|US20090084679 *||23 Oct 2008||2 Abr 2009||The Governors Of The University Of Alberta||Apparatus and method for trapping bead based reagents within microfluidic analysis systems|
|US20090087860 *||22 Ago 2008||2 Abr 2009||Todd John A||Highly sensitive system and methods for analysis of prostate specific antigen (psa)|
|US20100065198 *||23 Nov 2009||18 Mar 2010||Xerox Corporation||Electrical interconnect with maximized electrical contact|
|USRE43122||22 Jun 2010||24 Ene 2012||The Governors Of The University Of Alberta||Apparatus and method for trapping bead based reagents within microfluidic analysis systems|
|EP2386858A1||4 Abr 2007||16 Nov 2011||Singulex, Inc.||Highly sensitive system and methods for analysis of troponin|
|EP2472258A2||4 Abr 2007||4 Jul 2012||Singulex, Inc.||Highly sensitive system and methods for analysis of troponin|
|EP2896302A2||28 May 2010||22 Jul 2015||Dusan Miljkovic||Food composition comprising magnesium metal particles|
|WO2004029580A2 *||25 Sep 2003||8 Abr 2004||Amersham Biosciences Sv Corp||High density fluidic chip design and method of sample injection|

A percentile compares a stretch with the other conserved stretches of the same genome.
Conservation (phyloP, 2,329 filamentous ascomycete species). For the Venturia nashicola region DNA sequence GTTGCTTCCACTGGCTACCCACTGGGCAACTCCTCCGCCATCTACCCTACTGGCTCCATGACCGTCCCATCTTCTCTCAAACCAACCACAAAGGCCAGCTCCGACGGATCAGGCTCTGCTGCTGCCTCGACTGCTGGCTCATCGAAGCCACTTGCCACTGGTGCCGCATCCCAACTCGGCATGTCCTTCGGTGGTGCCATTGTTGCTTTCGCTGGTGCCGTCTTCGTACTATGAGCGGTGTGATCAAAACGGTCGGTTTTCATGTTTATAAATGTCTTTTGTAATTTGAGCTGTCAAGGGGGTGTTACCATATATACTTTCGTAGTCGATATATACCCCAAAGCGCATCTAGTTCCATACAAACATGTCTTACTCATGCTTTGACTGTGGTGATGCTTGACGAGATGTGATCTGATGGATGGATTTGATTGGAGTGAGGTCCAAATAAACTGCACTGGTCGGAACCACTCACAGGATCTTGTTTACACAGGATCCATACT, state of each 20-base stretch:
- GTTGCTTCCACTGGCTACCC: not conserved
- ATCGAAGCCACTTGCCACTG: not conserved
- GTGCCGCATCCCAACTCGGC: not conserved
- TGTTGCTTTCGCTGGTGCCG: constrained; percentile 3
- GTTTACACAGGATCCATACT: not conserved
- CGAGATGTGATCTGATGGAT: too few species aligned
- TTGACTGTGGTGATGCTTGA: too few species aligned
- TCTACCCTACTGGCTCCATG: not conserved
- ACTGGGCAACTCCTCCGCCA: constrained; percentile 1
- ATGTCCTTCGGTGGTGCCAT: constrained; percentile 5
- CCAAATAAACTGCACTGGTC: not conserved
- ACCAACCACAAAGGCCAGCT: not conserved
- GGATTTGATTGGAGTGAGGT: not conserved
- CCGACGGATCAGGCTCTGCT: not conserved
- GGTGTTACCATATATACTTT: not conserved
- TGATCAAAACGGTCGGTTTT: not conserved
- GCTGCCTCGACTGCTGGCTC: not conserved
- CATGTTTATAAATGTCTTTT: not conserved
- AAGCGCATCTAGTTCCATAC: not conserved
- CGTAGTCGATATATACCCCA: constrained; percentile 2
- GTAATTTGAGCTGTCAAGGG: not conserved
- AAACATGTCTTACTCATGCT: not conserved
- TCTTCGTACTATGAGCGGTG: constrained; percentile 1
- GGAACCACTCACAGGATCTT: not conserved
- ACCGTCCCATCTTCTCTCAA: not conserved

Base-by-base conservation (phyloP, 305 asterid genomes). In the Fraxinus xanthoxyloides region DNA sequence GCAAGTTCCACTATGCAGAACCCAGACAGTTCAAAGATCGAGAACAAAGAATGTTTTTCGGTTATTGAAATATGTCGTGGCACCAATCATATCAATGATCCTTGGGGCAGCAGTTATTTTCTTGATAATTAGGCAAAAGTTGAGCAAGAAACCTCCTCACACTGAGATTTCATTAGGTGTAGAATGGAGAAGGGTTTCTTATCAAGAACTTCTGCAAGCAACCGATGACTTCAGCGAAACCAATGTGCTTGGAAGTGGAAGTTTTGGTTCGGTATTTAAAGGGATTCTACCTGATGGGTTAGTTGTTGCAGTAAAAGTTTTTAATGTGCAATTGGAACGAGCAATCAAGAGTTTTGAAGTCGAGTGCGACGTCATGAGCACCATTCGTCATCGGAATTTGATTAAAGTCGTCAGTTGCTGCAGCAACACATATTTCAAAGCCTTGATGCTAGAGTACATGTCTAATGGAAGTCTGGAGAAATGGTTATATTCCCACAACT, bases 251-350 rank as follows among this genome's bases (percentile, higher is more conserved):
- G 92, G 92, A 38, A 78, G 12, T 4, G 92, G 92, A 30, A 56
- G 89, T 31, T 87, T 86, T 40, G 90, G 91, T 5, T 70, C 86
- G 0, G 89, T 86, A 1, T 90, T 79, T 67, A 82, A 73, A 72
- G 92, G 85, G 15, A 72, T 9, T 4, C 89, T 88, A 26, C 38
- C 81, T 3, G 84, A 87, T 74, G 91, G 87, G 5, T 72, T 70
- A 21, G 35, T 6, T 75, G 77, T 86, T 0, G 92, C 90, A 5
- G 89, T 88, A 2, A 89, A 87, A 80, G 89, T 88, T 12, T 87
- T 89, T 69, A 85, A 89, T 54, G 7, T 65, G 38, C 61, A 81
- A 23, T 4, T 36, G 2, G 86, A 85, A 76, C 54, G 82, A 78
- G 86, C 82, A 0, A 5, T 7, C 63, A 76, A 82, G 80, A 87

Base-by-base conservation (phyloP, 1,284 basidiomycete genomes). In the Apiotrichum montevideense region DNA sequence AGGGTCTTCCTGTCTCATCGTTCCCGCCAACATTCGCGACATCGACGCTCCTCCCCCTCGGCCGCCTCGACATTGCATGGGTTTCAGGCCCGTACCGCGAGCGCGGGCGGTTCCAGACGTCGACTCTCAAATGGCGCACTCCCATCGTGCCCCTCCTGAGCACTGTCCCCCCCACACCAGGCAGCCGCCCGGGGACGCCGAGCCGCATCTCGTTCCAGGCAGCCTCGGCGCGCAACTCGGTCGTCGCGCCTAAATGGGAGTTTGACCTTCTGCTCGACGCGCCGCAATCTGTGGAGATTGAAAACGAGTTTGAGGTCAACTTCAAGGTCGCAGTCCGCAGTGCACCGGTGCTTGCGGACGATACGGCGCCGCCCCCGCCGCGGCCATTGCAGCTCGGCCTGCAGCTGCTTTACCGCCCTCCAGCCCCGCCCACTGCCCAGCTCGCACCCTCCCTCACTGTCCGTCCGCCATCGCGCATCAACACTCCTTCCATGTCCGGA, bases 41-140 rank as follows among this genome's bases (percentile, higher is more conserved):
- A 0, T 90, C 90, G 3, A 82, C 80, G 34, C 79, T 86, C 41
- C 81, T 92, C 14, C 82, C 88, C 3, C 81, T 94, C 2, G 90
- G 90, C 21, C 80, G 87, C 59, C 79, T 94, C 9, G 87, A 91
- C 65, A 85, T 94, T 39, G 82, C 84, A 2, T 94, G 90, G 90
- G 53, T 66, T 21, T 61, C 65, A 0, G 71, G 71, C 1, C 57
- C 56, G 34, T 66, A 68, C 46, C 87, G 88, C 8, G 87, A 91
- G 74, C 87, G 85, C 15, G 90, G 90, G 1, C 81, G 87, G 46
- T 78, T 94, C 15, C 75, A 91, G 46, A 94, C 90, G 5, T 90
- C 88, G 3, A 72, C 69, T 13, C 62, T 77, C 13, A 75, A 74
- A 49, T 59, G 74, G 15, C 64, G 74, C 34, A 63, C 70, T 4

|WO2004029580A3 *||25 Sep 2003||1 Jul 2004||Amersham Biosciences Sv Corp||High density fluidic chip design and method of sample injection|
|WO2005033714A1 *||4 Oct 2004||14 Abr 2005||Gyros Ab||Compact dispenser|
|WO2005089944A2 *||17 Nov 2004||29 Sep 2005||Reiner Goetzen||Microfluidic chip|
|WO2007114947A2||4 Abr 2007||11 Oct 2007||Singulex Inc||Highly sensitive system and methods for analysis of troponin|
|Clasificación de EE.UU.||204/453, 204/450, 204/600|
|Clasificación internacional||C08F2/58, G01N27/447, G01N35/10, B01L3/00|
|Clasificación cooperativa||B01J2219/00274, B01L3/502707, B01L3/5025, B01L3/563, G01N27/44791, B01L3/502715, B01L2400/0487, B01L2200/027, B01L2300/0887, G01N35/1074, G01N27/44743, G01N2035/1039|
|Clasificación europea||B01L3/5025, B01L3/563, B01L3/5027B, B01L3/5027A, G01N27/447C7, G01N27/447B4|
|30 Abr 2001||AS||Assignment|
Owner name: REGENTS OF THE UNIVERSITY OF CALIFORNIA, CALIFORNI
Free format text: ASSIGNMENT OF ASSIGNORS INTEREST;ASSIGNORS:MATHIES, RICHARD A.;EMRICH, CHARLES A.;SIMPSON, PETER C.;REEL/FRAME:011786/0688;SIGNING DATES FROM 20010214 TO 20010218
|30 Dic 2003||CC||Certificate of correction|
|23 Mar 2007||FPAY||Fee payment|
Year of fee payment: 4
|21 Abr 2009||CC||Certificate of correction|
|23 Mar 2011||FPAY||Fee payment|
Year of fee payment: 8
|23 Mar 2015||FPAY||Fee payment|
Year of fee payment: 12